By Major Jared K Lefaivre
“At this point, I had virtually stopped sleeping. I spent the previous evening receiving a well-deserved, albeit very tactful, tongue lashing from one of our squadron’s best Captains regarding my physical absence from the unit and my obvious cognitive decline. To her point, I probably was too invested in the Afghans, and was probably spending too much time at the gates, but with the amount of death and despair occurring daily, how could one not be?
The next morning, I had queued up three families to extract from the Abbey Gate. Over the course of the deployment, I had attached myself to a PJ team to whom I had grown pretty close to. While I spent most of my time, doing straight-forward conventional rescues (right place, right time, right codeword); they had spent the previous days extracting ANA commando’s and other high value targets, through various unconventional means. In my mind, going to the Abbey Gate to grab families out of the waste canal almost seemed beneath them. It certainly wasn’t as sexy as the Tom Clancy-esque missions they had been conducting. But being the true professionals they were, they didn’t see it that way.
After securing 20 or so Afghans that make up the three families I had in my morning queue, I regrouped with rest of the team in the vehicle staging area just outside the gate to take a much-needed break. The hatch of the Land Cruiser provided our only sense of relief from the scorching Sun. I found myself wishing I was anywhere but here, and that I was drinking anything but hot water from a dirty bottle. Through all the sadness that was the reality of the Abbey Gate, I found myself chuckling at a scene unfolding in front of me could closest be described as something akin to a comedy of errors. Through the heaps of garbage, lose clothing that covered the ground, and concertina wire, I could make out a Marine navigating a rag-tag fire team towards us. I quickly realized though that he technically wasn’t a Marine per se, rather a corpsman; and that his fireteam was not a highly- trained cohesive unit, but a gaggle of kids. His efforts to maintain order and move them in an expeditious manner reminded me of watching my daughter’s pre-school teacher lead their class in a parade at school just before I left to come to Kabul a few weeks prior. Unfortunately for the Doc, he didn’t have the rope that my daughter’s teacher made the kids hold on to quell the chaos that ensues from moving young kids from point A to B.”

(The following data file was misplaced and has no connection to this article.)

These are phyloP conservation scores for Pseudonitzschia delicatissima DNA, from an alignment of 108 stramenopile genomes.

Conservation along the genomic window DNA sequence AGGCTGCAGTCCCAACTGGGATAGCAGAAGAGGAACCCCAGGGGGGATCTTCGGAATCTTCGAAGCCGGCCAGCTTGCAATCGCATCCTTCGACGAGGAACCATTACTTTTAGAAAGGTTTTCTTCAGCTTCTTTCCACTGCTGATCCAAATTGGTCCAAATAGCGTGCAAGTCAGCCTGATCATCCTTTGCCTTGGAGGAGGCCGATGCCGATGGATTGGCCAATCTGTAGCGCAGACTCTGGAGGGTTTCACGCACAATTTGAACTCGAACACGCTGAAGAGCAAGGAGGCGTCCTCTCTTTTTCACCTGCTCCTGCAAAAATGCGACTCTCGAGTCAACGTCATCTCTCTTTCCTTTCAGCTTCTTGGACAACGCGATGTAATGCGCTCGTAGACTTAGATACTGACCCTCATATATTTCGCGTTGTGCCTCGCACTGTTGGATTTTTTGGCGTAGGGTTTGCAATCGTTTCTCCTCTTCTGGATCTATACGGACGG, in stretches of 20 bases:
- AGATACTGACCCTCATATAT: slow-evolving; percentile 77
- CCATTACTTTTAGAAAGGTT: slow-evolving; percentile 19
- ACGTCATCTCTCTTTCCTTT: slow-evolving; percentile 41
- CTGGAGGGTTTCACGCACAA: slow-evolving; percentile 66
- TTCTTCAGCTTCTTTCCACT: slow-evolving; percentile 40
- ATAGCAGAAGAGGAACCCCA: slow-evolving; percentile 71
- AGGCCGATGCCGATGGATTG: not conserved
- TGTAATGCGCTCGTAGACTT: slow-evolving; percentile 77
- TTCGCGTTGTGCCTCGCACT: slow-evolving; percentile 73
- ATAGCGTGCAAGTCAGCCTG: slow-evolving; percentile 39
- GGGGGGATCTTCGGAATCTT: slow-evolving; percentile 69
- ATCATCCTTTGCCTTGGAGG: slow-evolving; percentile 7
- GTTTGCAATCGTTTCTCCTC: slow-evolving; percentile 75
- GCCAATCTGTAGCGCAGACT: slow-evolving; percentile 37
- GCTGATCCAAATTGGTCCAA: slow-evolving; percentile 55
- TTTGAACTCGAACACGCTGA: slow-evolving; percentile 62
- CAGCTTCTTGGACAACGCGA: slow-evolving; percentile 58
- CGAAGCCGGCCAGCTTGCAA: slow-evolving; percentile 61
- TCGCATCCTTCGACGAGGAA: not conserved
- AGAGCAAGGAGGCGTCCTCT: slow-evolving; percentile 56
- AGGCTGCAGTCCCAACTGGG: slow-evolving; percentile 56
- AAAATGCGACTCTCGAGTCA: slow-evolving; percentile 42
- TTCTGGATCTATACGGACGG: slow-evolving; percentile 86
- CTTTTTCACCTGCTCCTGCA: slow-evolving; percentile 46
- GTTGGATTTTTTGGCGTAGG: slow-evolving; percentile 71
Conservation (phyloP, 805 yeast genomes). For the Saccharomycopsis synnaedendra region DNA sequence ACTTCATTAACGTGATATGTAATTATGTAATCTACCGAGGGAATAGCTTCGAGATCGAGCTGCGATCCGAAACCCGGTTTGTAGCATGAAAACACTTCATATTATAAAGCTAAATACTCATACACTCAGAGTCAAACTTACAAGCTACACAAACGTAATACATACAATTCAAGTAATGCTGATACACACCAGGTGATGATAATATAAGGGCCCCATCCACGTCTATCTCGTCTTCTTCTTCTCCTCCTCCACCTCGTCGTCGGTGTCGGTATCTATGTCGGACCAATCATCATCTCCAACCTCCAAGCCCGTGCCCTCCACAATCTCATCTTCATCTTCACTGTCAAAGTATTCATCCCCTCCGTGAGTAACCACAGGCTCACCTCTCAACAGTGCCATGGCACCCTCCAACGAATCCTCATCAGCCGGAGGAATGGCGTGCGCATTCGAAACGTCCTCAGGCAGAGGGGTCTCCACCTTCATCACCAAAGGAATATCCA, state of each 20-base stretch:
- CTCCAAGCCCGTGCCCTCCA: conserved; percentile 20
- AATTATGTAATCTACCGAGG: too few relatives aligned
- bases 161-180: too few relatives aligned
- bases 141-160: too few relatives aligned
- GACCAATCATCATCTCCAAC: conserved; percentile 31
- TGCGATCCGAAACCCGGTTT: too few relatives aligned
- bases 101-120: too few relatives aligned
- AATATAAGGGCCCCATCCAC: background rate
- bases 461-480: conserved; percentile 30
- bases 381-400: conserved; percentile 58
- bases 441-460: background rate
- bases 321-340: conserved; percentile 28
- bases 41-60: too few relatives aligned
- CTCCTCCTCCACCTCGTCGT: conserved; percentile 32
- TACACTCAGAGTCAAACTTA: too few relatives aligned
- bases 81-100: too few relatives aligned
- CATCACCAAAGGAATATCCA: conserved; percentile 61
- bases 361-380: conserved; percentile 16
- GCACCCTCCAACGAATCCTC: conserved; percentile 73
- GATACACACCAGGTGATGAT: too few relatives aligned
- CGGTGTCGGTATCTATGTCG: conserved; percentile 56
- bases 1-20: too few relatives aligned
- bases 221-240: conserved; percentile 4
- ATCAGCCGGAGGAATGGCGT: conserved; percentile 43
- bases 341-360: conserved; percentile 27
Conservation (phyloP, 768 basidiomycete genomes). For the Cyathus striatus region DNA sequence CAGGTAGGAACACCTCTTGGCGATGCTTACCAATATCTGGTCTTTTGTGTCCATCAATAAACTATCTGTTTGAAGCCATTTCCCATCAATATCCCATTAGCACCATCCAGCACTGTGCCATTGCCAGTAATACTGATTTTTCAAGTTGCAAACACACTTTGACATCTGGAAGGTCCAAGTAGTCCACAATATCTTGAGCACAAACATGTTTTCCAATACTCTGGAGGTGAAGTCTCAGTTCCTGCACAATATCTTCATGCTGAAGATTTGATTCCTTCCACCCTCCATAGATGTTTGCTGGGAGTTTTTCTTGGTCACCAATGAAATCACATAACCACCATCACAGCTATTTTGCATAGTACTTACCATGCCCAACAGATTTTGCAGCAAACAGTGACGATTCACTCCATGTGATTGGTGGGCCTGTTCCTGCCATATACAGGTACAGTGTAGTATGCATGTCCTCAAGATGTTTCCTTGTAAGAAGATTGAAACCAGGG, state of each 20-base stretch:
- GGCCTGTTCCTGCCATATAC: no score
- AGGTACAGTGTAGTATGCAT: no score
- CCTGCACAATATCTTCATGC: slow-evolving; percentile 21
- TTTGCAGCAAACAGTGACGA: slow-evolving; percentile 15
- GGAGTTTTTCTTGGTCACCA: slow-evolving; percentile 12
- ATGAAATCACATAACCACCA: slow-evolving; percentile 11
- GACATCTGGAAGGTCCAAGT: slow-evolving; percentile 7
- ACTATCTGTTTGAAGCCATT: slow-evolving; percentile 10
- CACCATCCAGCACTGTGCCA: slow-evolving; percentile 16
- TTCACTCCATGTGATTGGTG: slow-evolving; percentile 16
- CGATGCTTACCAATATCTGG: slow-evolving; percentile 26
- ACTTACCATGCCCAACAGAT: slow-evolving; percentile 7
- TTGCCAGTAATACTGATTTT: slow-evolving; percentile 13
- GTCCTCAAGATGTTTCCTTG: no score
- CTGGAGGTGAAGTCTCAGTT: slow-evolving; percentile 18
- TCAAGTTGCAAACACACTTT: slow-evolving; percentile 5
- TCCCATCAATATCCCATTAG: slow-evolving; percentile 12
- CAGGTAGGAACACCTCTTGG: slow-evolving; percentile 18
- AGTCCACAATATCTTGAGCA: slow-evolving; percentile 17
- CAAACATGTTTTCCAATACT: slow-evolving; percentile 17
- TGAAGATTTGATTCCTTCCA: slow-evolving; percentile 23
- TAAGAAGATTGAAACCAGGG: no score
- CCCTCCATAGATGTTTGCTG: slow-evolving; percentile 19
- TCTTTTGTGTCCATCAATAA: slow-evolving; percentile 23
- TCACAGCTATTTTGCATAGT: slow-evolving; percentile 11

“What’s up, pied piper?” I quipped.
The corpsman’s focus was broken, I wasn’t sure if he got the reference, but a big grin did come across his face as his eyes widened behind his dusty black glasses.
“Just getting these unaccompanied kids out of here, Sir, I’ve been rounding them up all morning!”